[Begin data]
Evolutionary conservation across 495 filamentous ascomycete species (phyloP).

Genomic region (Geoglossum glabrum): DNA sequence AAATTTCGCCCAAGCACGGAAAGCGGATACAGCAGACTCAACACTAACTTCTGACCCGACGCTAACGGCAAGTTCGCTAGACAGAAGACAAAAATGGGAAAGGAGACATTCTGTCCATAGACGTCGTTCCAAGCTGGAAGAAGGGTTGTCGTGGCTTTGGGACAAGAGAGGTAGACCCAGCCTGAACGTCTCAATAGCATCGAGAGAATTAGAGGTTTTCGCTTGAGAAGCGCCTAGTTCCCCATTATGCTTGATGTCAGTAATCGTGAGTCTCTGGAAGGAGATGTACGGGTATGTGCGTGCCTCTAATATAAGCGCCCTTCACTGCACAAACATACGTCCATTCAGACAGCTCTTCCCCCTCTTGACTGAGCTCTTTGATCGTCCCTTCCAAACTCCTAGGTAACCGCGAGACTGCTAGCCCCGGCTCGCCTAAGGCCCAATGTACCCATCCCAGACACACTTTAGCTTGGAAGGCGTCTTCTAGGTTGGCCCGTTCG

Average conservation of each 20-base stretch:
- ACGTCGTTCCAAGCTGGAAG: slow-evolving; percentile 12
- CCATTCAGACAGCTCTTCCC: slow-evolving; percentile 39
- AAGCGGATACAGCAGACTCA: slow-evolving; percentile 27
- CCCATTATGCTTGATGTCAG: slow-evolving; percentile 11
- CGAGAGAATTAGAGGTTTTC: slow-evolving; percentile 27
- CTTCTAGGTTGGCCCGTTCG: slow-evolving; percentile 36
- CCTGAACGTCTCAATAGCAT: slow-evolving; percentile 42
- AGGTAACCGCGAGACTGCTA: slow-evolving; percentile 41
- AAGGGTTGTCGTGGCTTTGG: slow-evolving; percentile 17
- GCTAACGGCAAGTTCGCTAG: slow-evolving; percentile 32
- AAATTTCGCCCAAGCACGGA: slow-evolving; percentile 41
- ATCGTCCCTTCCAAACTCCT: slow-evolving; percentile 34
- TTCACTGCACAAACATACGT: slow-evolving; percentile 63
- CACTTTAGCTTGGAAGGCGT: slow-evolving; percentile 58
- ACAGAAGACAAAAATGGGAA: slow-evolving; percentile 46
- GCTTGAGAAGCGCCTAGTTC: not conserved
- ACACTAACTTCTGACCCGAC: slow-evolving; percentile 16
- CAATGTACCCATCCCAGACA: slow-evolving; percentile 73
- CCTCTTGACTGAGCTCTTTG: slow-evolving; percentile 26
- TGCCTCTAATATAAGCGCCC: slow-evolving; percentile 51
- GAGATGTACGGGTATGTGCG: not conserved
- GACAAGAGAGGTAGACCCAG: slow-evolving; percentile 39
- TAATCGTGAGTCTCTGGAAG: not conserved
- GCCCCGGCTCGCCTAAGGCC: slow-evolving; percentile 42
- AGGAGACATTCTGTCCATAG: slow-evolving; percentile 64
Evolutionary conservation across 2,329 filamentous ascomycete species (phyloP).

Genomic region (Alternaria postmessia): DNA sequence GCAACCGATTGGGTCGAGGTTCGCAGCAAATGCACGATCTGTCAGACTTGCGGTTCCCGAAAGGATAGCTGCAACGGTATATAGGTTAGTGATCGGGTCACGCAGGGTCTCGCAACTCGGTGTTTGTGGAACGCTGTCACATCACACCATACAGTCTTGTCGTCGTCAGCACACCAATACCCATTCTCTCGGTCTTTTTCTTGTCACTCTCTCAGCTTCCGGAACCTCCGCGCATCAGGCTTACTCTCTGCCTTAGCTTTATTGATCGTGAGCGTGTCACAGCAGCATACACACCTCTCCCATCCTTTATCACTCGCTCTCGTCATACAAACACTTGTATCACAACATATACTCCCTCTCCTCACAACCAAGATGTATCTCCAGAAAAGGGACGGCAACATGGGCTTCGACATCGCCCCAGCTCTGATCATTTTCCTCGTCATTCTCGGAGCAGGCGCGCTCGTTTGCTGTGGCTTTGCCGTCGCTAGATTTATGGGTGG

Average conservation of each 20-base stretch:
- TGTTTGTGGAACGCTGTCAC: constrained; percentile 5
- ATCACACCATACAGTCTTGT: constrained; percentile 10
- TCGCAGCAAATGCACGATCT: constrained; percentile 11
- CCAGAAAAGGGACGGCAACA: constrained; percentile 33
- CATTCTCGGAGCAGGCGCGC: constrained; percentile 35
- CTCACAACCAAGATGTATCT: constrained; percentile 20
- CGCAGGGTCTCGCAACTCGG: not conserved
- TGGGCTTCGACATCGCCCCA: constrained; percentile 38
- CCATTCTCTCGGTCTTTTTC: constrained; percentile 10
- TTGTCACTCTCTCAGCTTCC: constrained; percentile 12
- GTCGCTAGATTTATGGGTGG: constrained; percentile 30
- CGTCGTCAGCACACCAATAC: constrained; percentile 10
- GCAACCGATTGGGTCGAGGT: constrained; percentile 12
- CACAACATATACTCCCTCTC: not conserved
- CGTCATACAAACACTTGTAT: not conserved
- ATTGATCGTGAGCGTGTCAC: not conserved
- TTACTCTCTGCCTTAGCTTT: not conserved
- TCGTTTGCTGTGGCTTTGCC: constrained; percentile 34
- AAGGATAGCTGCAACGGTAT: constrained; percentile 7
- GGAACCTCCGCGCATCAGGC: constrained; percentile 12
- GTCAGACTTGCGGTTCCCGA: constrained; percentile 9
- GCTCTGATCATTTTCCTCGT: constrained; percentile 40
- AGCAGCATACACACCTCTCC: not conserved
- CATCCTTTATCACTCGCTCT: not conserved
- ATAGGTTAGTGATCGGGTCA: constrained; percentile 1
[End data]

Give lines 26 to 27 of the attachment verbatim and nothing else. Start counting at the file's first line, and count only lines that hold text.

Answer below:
- TAATCGTGAGTCTCTGGAAG: not conserved
- GCCCCGGCTCGCCTAAGGCC: slow-evolving; percentile 42